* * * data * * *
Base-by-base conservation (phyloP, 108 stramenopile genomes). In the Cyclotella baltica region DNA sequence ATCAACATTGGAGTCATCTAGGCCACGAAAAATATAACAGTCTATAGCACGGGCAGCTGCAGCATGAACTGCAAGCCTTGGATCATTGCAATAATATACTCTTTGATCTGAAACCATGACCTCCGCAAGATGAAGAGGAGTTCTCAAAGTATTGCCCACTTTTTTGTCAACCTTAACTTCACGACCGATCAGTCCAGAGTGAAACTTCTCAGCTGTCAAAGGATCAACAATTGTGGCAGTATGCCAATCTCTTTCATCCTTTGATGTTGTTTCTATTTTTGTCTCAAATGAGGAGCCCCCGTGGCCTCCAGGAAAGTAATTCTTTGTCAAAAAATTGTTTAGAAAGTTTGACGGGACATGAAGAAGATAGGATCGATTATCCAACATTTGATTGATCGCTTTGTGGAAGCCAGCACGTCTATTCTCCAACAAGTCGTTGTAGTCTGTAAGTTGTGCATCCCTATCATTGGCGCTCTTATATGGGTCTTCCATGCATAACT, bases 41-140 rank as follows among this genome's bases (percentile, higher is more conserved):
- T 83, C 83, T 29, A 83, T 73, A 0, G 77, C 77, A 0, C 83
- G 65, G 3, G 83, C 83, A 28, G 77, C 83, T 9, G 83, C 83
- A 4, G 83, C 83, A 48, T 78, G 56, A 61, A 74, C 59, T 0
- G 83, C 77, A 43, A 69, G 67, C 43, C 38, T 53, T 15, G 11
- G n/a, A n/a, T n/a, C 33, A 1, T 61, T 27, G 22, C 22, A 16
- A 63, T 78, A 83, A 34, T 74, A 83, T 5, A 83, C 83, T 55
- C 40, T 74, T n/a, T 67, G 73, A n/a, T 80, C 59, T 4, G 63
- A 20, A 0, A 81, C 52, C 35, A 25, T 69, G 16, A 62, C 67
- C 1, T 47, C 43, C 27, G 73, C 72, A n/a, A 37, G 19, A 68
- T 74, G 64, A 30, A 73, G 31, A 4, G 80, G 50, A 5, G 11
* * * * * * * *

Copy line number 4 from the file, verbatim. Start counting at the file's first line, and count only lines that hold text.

- A 4, G 83, C 83, A 48, T 78, G 56, A 61, A 74, C 59, T 0